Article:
The central bank has gradually moved towards tighter norms for non-banking finance companies (NBFCs) since one of the biggest firms – Infrastructure Leasing & Financial Services – collapsed in late 2018 amid fraud allegations.
The following year Dewan Housing Finance Corp and Altico Capital defaulted on payments, while Srei Infrastructure Finance joined the list of defaulters in 2021.
“Many entities have grown and become systemically significant and hence there is a need to align the regulatory framework for NBFCs keeping in view their changing risk profile,” the RBI said.
The new framework will have a four-tier structure with only about 25 to 30 of the 9,000-plus NBFCs in the top two tiers with the strictest regulations.
“The top layer will ideally remain empty. This layer can get populated if the Reserve Bank is of the opinion that there is a substantial increase in the potential systemic risk from specific NBFCs in the upper layer. Such NBFCs shall move to the top layer from the upper layer,” RBI said.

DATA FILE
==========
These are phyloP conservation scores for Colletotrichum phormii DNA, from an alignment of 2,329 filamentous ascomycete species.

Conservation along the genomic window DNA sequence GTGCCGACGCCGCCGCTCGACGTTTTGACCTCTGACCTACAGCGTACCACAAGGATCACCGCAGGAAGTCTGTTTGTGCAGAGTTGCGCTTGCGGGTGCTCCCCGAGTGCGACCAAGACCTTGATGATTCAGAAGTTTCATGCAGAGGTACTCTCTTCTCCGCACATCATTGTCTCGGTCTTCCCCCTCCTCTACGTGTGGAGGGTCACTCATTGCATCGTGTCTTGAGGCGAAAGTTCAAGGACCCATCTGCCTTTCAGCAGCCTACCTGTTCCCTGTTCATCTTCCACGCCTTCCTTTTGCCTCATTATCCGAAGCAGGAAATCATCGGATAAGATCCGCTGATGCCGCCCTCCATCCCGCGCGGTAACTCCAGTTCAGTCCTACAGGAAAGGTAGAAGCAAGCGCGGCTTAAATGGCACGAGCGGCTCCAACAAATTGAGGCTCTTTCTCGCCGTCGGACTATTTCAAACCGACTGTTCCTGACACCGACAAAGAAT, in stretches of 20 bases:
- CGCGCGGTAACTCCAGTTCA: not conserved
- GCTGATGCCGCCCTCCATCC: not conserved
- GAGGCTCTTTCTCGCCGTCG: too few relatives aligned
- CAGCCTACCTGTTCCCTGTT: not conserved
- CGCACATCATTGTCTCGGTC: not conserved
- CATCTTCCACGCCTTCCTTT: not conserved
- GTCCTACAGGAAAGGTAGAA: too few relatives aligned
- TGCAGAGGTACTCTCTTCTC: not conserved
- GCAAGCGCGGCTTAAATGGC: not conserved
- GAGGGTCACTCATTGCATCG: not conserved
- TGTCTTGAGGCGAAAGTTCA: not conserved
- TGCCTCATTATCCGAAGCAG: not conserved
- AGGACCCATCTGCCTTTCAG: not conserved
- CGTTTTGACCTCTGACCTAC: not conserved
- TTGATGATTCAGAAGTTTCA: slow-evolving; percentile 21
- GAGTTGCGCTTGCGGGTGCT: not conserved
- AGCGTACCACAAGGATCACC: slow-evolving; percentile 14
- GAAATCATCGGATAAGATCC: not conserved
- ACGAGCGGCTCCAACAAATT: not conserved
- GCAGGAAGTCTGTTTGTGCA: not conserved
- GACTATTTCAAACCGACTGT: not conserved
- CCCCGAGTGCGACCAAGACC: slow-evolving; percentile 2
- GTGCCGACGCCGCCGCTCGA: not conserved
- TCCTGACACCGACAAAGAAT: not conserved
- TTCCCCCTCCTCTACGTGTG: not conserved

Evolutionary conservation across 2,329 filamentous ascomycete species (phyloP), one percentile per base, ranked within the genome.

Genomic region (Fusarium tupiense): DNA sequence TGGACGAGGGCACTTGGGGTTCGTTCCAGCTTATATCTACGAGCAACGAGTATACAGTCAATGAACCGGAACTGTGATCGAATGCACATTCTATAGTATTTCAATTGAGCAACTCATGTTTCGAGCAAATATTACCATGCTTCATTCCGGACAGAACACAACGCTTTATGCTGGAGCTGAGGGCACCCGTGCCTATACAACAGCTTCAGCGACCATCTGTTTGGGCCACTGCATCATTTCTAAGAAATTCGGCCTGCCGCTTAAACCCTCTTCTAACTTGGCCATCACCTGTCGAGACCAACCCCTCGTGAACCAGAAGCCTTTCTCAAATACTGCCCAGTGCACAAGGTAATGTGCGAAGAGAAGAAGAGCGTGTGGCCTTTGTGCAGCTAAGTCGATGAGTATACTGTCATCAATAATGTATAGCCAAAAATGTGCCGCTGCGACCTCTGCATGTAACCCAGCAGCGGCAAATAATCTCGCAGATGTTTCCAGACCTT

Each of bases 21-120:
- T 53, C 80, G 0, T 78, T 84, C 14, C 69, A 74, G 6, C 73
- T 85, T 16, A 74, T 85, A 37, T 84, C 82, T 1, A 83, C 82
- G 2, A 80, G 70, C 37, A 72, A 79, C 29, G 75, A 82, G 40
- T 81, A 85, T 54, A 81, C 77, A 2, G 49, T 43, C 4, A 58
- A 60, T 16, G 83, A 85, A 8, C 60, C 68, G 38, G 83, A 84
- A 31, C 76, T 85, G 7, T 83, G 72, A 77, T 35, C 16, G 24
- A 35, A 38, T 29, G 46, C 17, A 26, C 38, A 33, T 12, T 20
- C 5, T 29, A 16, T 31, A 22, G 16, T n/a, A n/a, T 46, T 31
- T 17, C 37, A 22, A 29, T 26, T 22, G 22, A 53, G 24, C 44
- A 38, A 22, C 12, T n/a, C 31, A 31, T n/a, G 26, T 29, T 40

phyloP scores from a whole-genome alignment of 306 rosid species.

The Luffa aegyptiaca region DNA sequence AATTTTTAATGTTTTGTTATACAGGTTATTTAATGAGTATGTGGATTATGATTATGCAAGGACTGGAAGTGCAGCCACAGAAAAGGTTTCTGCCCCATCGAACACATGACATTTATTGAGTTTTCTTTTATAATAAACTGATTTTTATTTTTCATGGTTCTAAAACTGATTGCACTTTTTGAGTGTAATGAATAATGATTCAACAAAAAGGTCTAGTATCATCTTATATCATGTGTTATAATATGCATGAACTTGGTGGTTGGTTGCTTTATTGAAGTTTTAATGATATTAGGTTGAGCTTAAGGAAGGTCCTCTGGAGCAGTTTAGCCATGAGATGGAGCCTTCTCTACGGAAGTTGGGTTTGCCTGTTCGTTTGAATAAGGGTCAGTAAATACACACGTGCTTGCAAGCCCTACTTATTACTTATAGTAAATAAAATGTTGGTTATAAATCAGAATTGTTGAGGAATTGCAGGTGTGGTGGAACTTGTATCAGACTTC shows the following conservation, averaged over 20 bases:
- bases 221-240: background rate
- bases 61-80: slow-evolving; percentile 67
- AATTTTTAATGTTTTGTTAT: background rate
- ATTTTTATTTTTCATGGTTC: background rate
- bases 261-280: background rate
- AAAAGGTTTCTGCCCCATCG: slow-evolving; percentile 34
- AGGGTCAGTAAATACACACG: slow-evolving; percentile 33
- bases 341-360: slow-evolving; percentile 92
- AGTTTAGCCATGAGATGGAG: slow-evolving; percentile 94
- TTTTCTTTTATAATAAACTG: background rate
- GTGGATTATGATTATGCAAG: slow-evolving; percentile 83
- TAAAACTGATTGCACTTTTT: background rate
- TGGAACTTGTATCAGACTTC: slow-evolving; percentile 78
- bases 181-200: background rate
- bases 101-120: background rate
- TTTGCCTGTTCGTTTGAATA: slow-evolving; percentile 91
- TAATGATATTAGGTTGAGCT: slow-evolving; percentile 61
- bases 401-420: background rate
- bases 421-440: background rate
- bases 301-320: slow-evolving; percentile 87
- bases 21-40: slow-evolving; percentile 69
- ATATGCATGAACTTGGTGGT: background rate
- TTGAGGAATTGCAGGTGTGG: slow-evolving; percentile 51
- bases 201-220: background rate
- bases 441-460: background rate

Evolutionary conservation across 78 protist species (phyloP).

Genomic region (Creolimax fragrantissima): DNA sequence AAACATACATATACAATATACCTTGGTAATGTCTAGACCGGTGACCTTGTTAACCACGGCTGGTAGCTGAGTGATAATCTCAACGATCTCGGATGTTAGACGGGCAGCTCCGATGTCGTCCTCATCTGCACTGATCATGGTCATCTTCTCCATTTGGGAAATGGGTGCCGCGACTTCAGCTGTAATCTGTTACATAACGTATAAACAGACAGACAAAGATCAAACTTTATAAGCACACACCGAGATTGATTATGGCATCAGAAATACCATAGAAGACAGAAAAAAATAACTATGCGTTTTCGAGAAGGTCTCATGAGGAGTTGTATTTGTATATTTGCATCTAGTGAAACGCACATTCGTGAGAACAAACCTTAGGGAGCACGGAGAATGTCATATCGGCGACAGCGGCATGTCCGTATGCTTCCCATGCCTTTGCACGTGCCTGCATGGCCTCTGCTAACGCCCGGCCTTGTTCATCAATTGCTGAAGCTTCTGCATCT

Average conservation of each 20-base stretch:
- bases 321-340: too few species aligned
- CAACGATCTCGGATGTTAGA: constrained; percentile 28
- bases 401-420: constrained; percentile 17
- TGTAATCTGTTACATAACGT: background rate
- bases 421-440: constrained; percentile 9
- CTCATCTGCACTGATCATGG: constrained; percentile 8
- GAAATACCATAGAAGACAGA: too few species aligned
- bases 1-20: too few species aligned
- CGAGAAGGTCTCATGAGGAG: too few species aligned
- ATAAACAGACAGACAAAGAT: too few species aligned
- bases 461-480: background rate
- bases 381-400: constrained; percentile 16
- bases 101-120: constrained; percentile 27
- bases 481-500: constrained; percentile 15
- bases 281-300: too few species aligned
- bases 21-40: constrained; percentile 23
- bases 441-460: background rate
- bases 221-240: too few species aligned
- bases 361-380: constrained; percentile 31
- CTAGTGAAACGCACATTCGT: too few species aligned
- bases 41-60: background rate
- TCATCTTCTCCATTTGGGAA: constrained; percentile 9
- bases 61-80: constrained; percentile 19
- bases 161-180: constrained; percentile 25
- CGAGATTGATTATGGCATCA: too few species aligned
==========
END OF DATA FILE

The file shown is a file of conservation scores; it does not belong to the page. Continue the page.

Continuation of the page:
The central bank said NBFCs not using public funds or having any exposure to consumer funds have a different risk profile and need different regulatory treatment and the RBI will draw up separate regulations for them.
It also said that exposure to capital markets, both directly and indirectly, as well as to commercial real estate will be treated as sensitive areas for NBFCs and that the firms will need to fix board-approved internal limits for such exposures separately.
It also set a ceiling of 100 million rupees per borrower for financing subscriptions to initial public offerings and allowed individual firms to set even more conservative limits if they want. The IPO funding ceiling will take effect in April, the central bank said.
(Reporting by Swati Bhat and Nupur Anand; Editing by Hugh Lawson)
By Swati Bhat and Nupur Anand